# Prediction market error bars

I just started reading this fascinating paper about the U. of Iowa prediction markets. Here is their approach to determining market accuracy:

1) Observe: an efficient market w/ a risk-free rate of 0 moves as a random walk w/ mean 0

2) Demonstrate empirically that the Iowa prediction market indeed moves as a random walk

3) Analyze the microstructure of the walk, ie what is the distribution of returns?

4) Using (3), you can predict error bounds based on time just by analyzing the walk (do a Monte Carlo simulation or whatever).

This lets you make statements like "At X weeks out, the distribution of final prices is Y". You can then link this w/ statements about the accuracy of closing prices to give overall error bounds for the predictions.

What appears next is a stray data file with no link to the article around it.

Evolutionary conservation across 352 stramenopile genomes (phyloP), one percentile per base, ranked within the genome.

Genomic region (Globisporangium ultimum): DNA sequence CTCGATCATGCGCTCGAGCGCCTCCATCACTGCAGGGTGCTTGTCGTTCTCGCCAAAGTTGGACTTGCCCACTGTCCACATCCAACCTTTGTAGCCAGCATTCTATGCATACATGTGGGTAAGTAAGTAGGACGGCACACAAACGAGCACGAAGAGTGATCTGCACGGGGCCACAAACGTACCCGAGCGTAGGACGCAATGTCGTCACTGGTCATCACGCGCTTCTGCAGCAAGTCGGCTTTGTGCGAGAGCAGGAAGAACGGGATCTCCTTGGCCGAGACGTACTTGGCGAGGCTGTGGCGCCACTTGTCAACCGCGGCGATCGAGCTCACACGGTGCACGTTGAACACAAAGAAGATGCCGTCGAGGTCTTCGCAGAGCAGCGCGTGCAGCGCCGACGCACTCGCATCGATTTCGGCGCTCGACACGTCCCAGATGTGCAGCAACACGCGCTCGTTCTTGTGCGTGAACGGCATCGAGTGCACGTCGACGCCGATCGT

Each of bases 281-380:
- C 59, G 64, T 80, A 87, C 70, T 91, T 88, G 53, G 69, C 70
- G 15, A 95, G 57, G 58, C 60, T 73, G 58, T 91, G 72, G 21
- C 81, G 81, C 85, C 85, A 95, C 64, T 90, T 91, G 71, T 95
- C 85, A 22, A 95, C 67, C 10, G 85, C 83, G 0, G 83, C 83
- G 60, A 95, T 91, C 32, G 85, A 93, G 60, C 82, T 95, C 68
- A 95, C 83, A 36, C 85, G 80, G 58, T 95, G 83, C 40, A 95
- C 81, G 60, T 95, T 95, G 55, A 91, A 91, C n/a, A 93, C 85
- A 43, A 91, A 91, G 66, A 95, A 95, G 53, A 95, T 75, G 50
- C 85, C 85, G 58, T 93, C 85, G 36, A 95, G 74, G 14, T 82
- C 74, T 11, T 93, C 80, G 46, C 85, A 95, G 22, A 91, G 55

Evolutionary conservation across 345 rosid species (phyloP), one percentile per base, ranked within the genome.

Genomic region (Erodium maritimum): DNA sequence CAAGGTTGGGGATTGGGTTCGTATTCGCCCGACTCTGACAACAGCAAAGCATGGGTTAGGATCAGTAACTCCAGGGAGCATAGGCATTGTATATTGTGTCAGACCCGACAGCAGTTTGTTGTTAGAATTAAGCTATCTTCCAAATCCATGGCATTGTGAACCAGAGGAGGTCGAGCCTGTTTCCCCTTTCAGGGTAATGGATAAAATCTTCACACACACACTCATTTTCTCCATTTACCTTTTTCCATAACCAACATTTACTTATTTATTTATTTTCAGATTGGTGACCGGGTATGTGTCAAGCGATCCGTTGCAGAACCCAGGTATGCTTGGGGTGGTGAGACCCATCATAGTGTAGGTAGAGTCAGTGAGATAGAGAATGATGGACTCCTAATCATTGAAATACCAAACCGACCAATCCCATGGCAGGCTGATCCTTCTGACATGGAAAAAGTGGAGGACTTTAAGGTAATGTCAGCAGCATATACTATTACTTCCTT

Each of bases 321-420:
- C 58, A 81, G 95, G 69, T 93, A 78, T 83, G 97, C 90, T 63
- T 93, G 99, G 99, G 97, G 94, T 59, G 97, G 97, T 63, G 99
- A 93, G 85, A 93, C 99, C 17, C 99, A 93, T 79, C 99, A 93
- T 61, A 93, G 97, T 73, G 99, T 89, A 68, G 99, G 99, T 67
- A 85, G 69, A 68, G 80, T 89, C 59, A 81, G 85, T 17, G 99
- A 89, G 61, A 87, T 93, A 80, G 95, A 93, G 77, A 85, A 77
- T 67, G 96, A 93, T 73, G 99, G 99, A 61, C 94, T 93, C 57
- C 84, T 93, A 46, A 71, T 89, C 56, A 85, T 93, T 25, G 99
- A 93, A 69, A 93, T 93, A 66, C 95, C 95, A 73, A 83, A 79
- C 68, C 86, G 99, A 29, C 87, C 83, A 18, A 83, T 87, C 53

There is one big assumption which is sort of a weak link, namely that future walks will look like past walks. You can certainly imagine that different markets might have different levels of volatility. But you can try to account for that by a) modeling the random walk as a function of these covariates, and b) disclaiming that your bounds are only accurate if the future looks like the past, which is an inherent weakness of any forecasting method.

## - stochastic volatility and

- stochastic volatility and fat tails are a feature of any financial market (October 1987 was a 27 standard deviation event), so any prediction of error bounds will be basically worthless.

Another thought is to the extent that the prediction markets are viable, liquid markets, there will be participants taking positions for hedging purposes so that one might have to take into account other markets as well. For example, if the energy markets were concerned over event X in, say Iran, one might use the prediction market to hedge the event risk against a position in energy or airline stocks.